Hydroides dianthus

Phylum: Annelida
Class: Polychaeta
Order: Sabellida (Serpulidae, serpulid)
Species name: Hydroides dianthus (Verrill, 1873)
Synonyms: Eupomatus dianthus
Common name: A tubeworm
 
Date of introduction and origin
Hydroides dianthus was first recorded in 1970 at Hamble Spit, Southampton Water (Zibrowius 1978). This species originates from the east coast of North America and was probably introduced from there, or possibly from the Mediterranean, where it is widespread within harbours and lagoons (Zibrowius 1971).
 
Method of introduction
It was possibly introduced as a fouling organism, transported on ships hulls, and larvae could be transported in ballast water. There was possible additional introduction associated with the American oyster Crassostrea virginica (Zibrowius 1983; Zibrowius & Thorp 1989).
 
Reasons for success
While other species of the genus Hydroides together with Ficopomatus enigmaticus are likely to be limited in distribution by their temperature tolerances, there appears to be no similar restriction on H. dianthus. This species will experience similar conditions around British coasts to those prevailing throughout large parts of its native habitat along the eastern seaboard of North America. Accordingly, if it has not already done so, it is expected to spread widely (C.Thorp pers. comm.).
 
Rate of spread and methods involved
There has been no known spread of this species, despite predictions. The pattern of spread expected would be to mimic that within the Mediterranean, namely, to ports and lagoons through the vector of shipping (Zibrowius & Thorp 1989).
 
Distribution
Its current British distribution is limited to Southampton Water. This species is widespread in the Mediterranean and has been recorded from the Atlantic coasts of France and Spain (Zibrowius 1983).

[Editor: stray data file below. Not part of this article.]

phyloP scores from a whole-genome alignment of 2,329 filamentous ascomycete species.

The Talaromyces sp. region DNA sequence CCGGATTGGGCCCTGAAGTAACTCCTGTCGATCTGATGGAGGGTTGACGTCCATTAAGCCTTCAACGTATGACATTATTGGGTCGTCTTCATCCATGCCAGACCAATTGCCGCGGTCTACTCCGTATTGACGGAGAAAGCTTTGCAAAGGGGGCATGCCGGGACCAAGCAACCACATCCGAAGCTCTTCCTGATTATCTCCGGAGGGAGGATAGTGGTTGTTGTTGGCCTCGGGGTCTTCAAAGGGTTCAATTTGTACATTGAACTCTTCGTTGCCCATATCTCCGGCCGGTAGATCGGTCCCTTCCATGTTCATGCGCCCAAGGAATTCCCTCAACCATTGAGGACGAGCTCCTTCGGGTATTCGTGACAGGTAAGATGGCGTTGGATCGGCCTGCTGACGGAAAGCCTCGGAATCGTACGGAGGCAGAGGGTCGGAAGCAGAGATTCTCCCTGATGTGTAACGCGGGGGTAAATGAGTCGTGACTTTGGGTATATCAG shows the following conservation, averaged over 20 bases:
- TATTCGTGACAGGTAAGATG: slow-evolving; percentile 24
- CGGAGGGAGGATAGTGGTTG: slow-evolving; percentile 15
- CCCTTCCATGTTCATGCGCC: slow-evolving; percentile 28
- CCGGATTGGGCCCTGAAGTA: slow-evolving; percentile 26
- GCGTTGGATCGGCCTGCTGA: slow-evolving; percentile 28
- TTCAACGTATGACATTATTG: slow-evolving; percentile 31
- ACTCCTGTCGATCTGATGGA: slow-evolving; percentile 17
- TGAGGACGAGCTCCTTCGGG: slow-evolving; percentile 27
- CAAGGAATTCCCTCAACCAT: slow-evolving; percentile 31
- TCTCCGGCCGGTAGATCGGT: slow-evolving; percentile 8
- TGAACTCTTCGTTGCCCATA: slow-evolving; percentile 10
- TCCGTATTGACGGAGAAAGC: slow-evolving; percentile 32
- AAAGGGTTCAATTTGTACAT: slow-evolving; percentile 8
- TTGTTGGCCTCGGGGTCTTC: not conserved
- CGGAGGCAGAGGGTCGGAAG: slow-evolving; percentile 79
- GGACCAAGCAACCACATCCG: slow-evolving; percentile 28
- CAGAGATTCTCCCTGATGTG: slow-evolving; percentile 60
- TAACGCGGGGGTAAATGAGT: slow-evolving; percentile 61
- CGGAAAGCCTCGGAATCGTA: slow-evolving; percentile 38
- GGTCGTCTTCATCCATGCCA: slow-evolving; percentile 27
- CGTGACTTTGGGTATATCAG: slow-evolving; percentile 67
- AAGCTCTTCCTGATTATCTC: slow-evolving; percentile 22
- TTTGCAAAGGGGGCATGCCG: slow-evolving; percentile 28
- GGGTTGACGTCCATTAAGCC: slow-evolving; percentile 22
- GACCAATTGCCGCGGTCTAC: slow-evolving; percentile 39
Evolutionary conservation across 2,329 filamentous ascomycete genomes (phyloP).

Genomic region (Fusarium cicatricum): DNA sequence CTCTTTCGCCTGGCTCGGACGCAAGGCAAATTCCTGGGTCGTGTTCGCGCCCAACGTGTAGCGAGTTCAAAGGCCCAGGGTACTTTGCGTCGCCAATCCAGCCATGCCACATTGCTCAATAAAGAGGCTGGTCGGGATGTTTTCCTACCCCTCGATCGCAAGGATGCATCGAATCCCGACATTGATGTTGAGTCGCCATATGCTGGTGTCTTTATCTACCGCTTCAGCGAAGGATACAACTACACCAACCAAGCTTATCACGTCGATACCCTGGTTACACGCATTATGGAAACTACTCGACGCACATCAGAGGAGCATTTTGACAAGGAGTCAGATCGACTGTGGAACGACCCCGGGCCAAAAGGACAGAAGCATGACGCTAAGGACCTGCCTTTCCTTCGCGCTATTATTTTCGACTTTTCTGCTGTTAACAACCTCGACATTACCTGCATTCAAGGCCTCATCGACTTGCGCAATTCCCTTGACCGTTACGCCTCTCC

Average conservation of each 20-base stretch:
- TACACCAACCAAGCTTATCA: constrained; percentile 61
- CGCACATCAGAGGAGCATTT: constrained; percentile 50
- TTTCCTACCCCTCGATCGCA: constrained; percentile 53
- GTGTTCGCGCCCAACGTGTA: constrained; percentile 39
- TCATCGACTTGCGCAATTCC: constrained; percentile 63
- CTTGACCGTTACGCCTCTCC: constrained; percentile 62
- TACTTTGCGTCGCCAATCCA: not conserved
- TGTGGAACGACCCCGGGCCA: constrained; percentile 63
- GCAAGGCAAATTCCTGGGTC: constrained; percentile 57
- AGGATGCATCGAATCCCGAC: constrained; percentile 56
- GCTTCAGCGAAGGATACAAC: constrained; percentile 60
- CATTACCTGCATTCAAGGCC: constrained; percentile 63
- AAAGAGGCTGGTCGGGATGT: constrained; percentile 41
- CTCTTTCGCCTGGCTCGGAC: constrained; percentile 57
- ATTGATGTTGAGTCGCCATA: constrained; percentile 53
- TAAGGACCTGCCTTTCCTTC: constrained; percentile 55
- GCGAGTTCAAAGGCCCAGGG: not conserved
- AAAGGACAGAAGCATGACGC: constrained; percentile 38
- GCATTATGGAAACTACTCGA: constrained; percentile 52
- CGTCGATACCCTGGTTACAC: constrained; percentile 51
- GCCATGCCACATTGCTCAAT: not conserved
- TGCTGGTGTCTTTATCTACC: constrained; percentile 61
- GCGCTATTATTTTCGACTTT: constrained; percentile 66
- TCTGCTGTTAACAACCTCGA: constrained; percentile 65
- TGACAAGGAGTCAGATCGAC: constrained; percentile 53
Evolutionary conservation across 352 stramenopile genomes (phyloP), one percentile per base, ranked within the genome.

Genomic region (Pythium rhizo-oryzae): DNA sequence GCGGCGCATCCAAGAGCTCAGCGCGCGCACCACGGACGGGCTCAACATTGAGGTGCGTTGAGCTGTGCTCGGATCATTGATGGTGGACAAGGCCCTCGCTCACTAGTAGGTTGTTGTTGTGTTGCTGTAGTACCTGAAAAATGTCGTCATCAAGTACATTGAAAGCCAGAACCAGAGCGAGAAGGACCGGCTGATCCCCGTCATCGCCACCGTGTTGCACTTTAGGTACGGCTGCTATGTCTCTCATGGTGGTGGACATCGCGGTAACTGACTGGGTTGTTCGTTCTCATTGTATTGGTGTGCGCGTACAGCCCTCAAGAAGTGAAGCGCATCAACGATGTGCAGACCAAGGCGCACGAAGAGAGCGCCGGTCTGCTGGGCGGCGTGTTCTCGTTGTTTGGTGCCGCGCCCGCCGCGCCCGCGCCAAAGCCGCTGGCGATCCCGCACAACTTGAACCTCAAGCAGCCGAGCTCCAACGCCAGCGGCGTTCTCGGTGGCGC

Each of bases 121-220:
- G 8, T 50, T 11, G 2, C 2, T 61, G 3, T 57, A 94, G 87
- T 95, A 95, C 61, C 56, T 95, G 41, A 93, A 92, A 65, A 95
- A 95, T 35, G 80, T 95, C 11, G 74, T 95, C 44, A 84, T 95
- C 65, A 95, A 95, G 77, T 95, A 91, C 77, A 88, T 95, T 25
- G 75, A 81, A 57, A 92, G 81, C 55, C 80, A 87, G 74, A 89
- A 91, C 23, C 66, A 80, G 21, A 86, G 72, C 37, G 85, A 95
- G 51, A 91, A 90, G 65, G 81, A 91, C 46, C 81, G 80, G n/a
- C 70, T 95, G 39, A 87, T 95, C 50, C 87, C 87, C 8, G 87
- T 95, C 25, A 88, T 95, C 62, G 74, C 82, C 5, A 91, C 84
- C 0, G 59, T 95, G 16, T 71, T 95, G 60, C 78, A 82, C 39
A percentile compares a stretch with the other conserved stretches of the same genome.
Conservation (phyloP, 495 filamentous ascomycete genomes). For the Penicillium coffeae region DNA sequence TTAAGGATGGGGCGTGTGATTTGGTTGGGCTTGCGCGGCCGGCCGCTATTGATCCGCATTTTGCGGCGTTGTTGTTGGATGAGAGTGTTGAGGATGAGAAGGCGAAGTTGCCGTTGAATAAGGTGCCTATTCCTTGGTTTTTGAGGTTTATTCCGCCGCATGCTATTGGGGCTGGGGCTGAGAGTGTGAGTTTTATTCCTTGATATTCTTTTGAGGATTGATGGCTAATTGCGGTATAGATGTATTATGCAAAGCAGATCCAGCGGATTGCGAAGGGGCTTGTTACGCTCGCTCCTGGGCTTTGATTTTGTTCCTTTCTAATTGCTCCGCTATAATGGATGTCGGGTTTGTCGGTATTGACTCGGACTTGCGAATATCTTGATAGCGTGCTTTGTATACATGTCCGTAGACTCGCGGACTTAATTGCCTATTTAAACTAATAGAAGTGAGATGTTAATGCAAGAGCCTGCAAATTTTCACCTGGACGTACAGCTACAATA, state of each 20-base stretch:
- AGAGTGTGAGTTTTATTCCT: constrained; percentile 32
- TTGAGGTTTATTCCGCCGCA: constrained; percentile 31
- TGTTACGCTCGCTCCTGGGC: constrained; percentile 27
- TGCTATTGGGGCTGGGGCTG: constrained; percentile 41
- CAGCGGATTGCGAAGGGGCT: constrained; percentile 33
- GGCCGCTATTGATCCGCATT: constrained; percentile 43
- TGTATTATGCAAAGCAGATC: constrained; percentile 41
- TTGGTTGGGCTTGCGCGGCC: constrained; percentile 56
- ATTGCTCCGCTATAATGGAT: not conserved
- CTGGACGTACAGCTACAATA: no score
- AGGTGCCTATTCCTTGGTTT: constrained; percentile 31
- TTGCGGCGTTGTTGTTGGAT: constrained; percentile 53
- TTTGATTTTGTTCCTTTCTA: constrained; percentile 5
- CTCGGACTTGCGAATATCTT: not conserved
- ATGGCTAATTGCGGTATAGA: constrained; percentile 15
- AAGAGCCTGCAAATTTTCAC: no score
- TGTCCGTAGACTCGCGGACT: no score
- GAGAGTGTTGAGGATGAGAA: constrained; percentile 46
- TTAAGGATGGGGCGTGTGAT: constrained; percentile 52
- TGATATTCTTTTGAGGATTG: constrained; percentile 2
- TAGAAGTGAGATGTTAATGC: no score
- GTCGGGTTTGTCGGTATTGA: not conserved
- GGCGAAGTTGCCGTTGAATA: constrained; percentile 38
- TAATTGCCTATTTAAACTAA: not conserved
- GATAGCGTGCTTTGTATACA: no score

Factors likely to influence spread and distribution
It only survives where there are good planktotrophic waters. Competition with other filter-feeders, particularly H. ezoensis, may influence its spread within Southampton Water.
 
Effects on the environment
Unknown.
 
Effects on commercial interests
It is a fouling organism. Nelson & Stauber (1940) reported that Hydroides dianthus may kill young oysters (Crassostrea virginica) by overgrowing them in its native area of eastern North America. It is also the host of certain nematode stages in eastern North America.
 
Control methods used and effectiveness
It can be removed by scraping of buoys and ships' hulls.
 
Beneficial effects
Its effects are negligible but see under H. ezoensis and F. enigmaticus.
 
Comments
While it is possible that H. dianthus has been present in British waters for some considerable time (Zibrowius & Thorp 1989), it is known from only a few specimens collected from Southampton Water (Thorp, Pyne & West 1987; Zibrowius & Thorp 1989).
 
References
Bianchi, C.N. 1981. Guide per il riconoscimento delle specie animali delle acque lagunari e costiere Itliane. No. 5 Series: Policheti, Serpuloidei. Rome, Consigleo Nazionale delle Ricerche.
 
Nelson, T.C., & Stauber, L.A. 1940. Observations on some common polychaetes of New Jersey oyster beds with special reference to Polydora. Anatomical Records, 78: 102-103.
 
Thorp, C.H., Pyne, S., & West, S.A. 1987. Hydroides ezoensis Okuda, a fouling serpulid new to British coastal waters. Journal of Natural History, 21: 863-877.
 
Zibrowius, H. 1971. Les espèces méditerranéennes du genre Hydroides (Polychaeta: Serpulidae). Remarques sur le prétendu polymorphisme de Hydroides uncinata. Téthys, 2: 691-745.
 
Zibrowius, H. 1978. Introduction du polychète Serpulidae japonaise Hydroides ezoensis sur la côte atlantique Française et remarques sur la repartition d'autres espèces de Serpulidae. Téthys, 8:141-150.
 
Zibrowius, H. 1983. Extension de l'aire de répartition favorisée par l'homme chez les invertebres marins. Oceanis, 9: 337-353.
 
Zibrowius, H., & Thorp C.H. 1989. A review of the alien serpulid and spirorbid polychaetes in the British Isles. Cahiers de Biologie Marine, 30: 271-285.
 
Acknowledgements (contributions from questionnaire)
Dr C.H. Thorp, University of Portsmouth.